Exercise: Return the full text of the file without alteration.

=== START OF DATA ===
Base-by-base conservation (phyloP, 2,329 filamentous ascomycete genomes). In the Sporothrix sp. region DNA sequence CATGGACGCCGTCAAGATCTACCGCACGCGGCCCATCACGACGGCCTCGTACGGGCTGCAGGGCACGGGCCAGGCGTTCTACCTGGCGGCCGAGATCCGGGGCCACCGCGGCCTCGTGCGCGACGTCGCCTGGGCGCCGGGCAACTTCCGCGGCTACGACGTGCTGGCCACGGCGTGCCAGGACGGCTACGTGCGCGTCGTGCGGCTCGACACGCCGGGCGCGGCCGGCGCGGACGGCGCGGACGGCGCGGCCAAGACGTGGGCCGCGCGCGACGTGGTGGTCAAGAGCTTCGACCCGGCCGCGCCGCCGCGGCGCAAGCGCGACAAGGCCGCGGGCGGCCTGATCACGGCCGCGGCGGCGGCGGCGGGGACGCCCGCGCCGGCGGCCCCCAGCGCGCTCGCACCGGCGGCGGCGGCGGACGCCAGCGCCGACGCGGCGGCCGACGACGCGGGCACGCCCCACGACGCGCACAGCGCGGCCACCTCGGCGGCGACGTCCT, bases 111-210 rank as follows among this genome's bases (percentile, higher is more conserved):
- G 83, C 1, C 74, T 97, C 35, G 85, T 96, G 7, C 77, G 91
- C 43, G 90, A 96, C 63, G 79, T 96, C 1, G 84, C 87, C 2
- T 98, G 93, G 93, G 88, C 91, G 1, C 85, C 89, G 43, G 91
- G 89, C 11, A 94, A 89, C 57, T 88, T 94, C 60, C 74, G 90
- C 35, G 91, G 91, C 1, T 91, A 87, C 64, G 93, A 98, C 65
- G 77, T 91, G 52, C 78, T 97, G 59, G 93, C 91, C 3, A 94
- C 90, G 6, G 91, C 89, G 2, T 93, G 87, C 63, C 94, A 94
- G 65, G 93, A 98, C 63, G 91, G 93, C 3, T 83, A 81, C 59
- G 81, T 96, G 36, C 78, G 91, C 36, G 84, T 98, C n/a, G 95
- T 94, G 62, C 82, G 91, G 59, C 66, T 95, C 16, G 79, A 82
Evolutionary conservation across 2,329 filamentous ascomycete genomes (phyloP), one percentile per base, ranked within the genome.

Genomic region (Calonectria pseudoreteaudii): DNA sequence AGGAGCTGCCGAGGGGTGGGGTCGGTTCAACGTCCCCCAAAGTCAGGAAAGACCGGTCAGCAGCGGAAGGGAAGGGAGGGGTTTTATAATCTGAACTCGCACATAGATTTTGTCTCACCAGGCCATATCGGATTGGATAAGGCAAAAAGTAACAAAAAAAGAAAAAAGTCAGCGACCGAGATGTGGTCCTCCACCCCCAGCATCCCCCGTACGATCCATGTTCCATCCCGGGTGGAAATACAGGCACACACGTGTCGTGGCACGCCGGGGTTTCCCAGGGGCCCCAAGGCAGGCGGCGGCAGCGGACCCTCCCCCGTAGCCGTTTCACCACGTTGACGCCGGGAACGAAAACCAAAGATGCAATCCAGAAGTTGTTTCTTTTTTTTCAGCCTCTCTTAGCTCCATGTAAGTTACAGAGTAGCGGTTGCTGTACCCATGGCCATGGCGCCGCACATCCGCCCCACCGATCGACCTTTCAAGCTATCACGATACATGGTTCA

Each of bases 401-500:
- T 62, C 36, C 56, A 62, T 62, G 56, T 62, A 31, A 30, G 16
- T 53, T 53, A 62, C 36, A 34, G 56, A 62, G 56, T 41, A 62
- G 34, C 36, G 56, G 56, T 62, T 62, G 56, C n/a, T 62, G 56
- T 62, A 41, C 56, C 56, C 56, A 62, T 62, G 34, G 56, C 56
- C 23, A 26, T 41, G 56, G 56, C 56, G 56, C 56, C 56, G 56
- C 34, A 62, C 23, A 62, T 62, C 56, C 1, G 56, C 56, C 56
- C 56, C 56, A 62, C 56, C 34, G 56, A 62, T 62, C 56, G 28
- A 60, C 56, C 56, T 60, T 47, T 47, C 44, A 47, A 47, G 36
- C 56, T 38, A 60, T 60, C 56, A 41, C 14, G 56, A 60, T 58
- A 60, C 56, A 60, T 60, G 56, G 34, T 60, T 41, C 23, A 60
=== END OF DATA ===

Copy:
Base-by-base conservation (phyloP, 2,329 filamentous ascomycete genomes). In the Sporothrix sp. region DNA sequence CATGGACGCCGTCAAGATCTACCGCACGCGGCCCATCACGACGGCCTCGTACGGGCTGCAGGGCACGGGCCAGGCGTTCTACCTGGCGGCCGAGATCCGGGGCCACCGCGGCCTCGTGCGCGACGTCGCCTGGGCGCCGGGCAACTTCCGCGGCTACGACGTGCTGGCCACGGCGTGCCAGGACGGCTACGTGCGCGTCGTGCGGCTCGACACGCCGGGCGCGGCCGGCGCGGACGGCGCGGACGGCGCGGCCAAGACGTGGGCCGCGCGCGACGTGGTGGTCAAGAGCTTCGACCCGGCCGCGCCGCCGCGGCGCAAGCGCGACAAGGCCGCGGGCGGCCTGATCACGGCCGCGGCGGCGGCGGCGGGGACGCCCGCGCCGGCGGCCCCCAGCGCGCTCGCACCGGCGGCGGCGGCGGACGCCAGCGCCGACGCGGCGGCCGACGACGCGGGCACGCCCCACGACGCGCACAGCGCGGCCACCTCGGCGGCGACGTCCT, bases 111-210 rank as follows among this genome's bases (percentile, higher is more conserved):
- G 83, C 1, C 74, T 97, C 35, G 85, T 96, G 7, C 77, G 91
- C 43, G 90, A 96, C 63, G 79, T 96, C 1, G 84, C 87, C 2
- T 98, G 93, G 93, G 88, C 91, G 1, C 85, C 89, G 43, G 91
- G 89, C 11, A 94, A 89, C 57, T 88, T 94, C 60, C 74, G 90
- C 35, G 91, G 91, C 1, T 91, A 87, C 64, G 93, A 98, C 65
- G 77, T 91, G 52, C 78, T 97, G 59, G 93, C 91, C 3, A 94
- C 90, G 6, G 91, C 89, G 2, T 93, G 87, C 63, C 94, A 94
- G 65, G 93, A 98, C 63, G 91, G 93, C 3, T 83, A 81, C 59
- G 81, T 96, G 36, C 78, G 91, C 36, G 84, T 98, C n/a, G 95
- T 94, G 62, C 82, G 91, G 59, C 66, T 95, C 16, G 79, A 82
Evolutionary conservation across 2,329 filamentous ascomycete genomes (phyloP), one percentile per base, ranked within the genome.

Genomic region (Calonectria pseudoreteaudii): DNA sequence AGGAGCTGCCGAGGGGTGGGGTCGGTTCAACGTCCCCCAAAGTCAGGAAAGACCGGTCAGCAGCGGAAGGGAAGGGAGGGGTTTTATAATCTGAACTCGCACATAGATTTTGTCTCACCAGGCCATATCGGATTGGATAAGGCAAAAAGTAACAAAAAAAGAAAAAAGTCAGCGACCGAGATGTGGTCCTCCACCCCCAGCATCCCCCGTACGATCCATGTTCCATCCCGGGTGGAAATACAGGCACACACGTGTCGTGGCACGCCGGGGTTTCCCAGGGGCCCCAAGGCAGGCGGCGGCAGCGGACCCTCCCCCGTAGCCGTTTCACCACGTTGACGCCGGGAACGAAAACCAAAGATGCAATCCAGAAGTTGTTTCTTTTTTTTCAGCCTCTCTTAGCTCCATGTAAGTTACAGAGTAGCGGTTGCTGTACCCATGGCCATGGCGCCGCACATCCGCCCCACCGATCGACCTTTCAAGCTATCACGATACATGGTTCA

Each of bases 401-500:
- T 62, C 36, C 56, A 62, T 62, G 56, T 62, A 31, A 30, G 16
- T 53, T 53, A 62, C 36, A 34, G 56, A 62, G 56, T 41, A 62
- G 34, C 36, G 56, G 56, T 62, T 62, G 56, C n/a, T 62, G 56
- T 62, A 41, C 56, C 56, C 56, A 62, T 62, G 34, G 56, C 56
- C 23, A 26, T 41, G 56, G 56, C 56, G 56, C 56, C 56, G 56
- C 34, A 62, C 23, A 62, T 62, C 56, C 1, G 56, C 56, C 56
- C 56, C 56, A 62, C 56, C 34, G 56, A 62, T 62, C 56, G 28
- A 60, C 56, C 56, T 60, T 47, T 47, C 44, A 47, A 47, G 36
- C 56, T 38, A 60, T 60, C 56, A 41, C 14, G 56, A 60, T 58
- A 60, C 56, A 60, T 60, G 56, G 34, T 60, T 41, C 23, A 60